How to Find Out If an Image Is Copyrighted?

By Bryan Driscoll, J.D.

How to Find Out If an Image Is Copyrighted?

By Bryan Driscoll, J.D.

There are a few ways to find out if an image is copyrighted, such as conducting a search on the United States Copyright Office website, identifying the copyright symbol next to an image, or seeing a watermark over the image.


When you've created a visual work of art, it's important to register your image with the Copyright Office. After you've done this, your image is fully protected, and you have the right to collect monetary damages from anyone using your image without your permission.

What is a Copyrighted Image?

The United States federal law states that any "work of visual art" is an image that receives copyright protection. Examples include:

  • Photographs
  • Drawings
  • Sketches
  • Diagrams
  • Maps

So for peace of mind, consider outside services to make sure that your images are properly registered and protected.

About the U.S. Copyright Office

The U.S. Copyright Office was established in 1897 and offers a variety of services and record-keeping services for items protected by the United States Copyright Act. Particularly, the U.S. Copyright Office's Records Research and Certification Section provides information on both complete and pending copyright images. The office employs roughly 400 individuals, most of whom examine countless copyright claims that are found in music, movies, pictures, books, journals, and other works.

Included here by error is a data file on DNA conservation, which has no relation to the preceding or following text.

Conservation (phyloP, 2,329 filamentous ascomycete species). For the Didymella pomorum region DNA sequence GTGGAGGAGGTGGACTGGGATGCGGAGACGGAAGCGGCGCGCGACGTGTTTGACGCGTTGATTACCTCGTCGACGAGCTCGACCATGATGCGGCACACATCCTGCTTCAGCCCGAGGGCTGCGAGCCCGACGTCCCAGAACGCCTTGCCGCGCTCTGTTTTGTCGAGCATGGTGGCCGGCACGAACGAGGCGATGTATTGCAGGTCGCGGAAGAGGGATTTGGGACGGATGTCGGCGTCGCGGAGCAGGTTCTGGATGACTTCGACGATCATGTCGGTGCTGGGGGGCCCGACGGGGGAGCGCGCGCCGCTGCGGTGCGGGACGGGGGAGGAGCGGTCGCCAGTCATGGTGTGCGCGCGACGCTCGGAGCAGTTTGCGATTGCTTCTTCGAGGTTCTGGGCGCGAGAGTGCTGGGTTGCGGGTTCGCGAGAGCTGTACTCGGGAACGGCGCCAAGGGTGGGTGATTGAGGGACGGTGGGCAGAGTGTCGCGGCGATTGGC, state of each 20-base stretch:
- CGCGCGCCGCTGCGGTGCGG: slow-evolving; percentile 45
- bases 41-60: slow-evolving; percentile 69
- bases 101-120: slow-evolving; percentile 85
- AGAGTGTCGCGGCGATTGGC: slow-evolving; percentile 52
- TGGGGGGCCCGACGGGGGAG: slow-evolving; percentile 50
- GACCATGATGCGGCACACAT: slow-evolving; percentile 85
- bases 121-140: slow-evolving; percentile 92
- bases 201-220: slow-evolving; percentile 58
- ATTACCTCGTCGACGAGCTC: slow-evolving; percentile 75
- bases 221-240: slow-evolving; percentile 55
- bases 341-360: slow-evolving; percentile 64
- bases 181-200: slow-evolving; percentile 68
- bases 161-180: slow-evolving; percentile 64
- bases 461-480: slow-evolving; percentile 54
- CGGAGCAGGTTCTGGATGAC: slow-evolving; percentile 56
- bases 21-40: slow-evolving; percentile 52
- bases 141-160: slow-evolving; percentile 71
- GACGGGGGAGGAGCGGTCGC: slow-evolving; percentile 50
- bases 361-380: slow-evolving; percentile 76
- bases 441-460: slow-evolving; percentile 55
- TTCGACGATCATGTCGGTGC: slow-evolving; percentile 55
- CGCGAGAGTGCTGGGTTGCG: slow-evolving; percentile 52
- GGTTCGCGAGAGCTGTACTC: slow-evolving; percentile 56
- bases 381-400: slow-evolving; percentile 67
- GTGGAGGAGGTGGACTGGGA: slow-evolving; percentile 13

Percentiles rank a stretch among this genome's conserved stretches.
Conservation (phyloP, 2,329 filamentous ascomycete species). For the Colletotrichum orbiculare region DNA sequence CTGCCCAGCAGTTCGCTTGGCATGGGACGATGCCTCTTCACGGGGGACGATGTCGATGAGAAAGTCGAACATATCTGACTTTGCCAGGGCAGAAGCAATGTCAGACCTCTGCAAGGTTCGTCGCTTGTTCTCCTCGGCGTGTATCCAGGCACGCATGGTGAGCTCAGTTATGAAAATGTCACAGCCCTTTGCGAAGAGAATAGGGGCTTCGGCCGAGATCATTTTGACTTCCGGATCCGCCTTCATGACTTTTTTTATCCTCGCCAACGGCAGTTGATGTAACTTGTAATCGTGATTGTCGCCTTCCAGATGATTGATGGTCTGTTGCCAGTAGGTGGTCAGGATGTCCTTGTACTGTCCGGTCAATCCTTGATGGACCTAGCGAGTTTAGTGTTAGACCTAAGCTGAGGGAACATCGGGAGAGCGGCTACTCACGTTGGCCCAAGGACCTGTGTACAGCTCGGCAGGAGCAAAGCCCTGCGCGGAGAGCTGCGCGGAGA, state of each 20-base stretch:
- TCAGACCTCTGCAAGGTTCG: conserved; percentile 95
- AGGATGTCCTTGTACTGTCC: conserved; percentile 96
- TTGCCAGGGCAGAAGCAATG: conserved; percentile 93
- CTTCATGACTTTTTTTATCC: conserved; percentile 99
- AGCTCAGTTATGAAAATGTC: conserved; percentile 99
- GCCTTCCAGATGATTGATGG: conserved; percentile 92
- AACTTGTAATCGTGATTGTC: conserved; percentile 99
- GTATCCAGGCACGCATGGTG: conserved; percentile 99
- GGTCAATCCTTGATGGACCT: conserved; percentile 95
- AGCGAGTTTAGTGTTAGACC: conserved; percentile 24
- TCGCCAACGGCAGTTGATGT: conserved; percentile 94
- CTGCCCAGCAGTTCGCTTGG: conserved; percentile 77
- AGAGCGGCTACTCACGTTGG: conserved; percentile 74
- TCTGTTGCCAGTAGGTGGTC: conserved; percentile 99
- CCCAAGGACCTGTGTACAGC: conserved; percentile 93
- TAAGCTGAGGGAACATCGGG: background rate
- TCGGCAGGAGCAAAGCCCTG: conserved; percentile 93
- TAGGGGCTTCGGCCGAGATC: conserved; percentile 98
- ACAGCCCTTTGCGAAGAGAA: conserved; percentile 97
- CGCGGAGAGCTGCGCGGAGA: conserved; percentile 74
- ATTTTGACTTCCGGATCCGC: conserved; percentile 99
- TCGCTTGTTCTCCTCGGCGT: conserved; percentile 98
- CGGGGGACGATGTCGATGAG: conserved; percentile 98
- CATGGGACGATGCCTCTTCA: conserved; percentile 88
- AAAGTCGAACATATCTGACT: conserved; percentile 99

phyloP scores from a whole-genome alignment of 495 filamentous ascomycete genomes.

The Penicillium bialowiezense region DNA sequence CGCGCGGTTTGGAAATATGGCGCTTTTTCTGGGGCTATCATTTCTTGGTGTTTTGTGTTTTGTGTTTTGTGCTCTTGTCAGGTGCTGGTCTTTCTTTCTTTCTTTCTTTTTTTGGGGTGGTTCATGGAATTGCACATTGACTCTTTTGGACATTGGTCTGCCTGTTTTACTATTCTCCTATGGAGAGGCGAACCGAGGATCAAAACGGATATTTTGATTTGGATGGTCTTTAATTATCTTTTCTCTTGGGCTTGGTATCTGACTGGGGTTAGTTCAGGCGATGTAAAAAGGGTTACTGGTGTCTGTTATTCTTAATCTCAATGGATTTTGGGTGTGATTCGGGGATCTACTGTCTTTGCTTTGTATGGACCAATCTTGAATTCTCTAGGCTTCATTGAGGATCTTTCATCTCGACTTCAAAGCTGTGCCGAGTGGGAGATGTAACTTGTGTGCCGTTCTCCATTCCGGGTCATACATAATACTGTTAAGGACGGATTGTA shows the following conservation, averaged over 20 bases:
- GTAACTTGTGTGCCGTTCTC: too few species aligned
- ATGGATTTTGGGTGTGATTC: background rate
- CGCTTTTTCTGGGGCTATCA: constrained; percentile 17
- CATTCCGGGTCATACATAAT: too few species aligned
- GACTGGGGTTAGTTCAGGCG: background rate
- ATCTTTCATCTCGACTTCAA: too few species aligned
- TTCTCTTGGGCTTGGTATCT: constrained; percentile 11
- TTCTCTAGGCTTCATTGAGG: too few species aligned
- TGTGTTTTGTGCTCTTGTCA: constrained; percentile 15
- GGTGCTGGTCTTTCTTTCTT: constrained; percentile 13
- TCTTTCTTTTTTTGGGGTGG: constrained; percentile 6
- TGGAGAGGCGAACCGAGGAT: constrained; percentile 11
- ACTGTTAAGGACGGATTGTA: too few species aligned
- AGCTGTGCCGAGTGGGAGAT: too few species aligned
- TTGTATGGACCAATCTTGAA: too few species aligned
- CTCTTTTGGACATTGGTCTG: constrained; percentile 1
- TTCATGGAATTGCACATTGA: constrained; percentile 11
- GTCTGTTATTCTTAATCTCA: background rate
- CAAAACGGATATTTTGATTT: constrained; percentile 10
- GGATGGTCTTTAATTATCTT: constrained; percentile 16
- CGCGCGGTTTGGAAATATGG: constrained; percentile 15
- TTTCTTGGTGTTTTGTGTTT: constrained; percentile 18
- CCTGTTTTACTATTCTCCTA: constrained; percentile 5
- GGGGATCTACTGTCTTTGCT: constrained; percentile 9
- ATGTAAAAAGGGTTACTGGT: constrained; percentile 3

Some interesting 2018 statistics for the Copyright Office include the following:

  • Approximately 520,000 claims
  • Issuance of more than 560,000 registrations
  • A total of 96% of claims received through the online application system
  • More than $38 million in registration fees

Search the U.S. Copyright Office Database

To determine if an image is already subject to copyright protection, you can conduct an online search. Checking to see if someone has registered an image is a fairly simple process. You do, however, need to know about the image because you will need to provide accurate and detailed information to receive comprehensive search results.

Before beginning your search, it's a good idea to gather as much detailed information about the image as you can. You should know the artist, the date they published the image, and the image name, if applicable. This information is crucial to the next step in your process. Be sure the information you gather is not only accurate, but also up to date.

Now, you're ready to conduct your search. If no image is found, it could mean the image you're looking for was registered prior to 1978. If this is the case, you can contact the Copyright Office at 202-707-6850, as they will need to conduct a manual search. Historical records go back to 1870. There is an hourly fee associated with this service.

If you do not find the image in the search results, it could also mean the image is not registered. Be careful making this assumption without conducting additional searches. Try removing some criteria from your search to broaden the results. Carefully review the results to make sure the image you want to use is not registered.

This portion of the site is for informational purposes only. The content is not legal advice. The statements and opinions are the expression of author, not LegalZoom, and have not been evaluated by LegalZoom for accuracy, completeness, or changes in the law.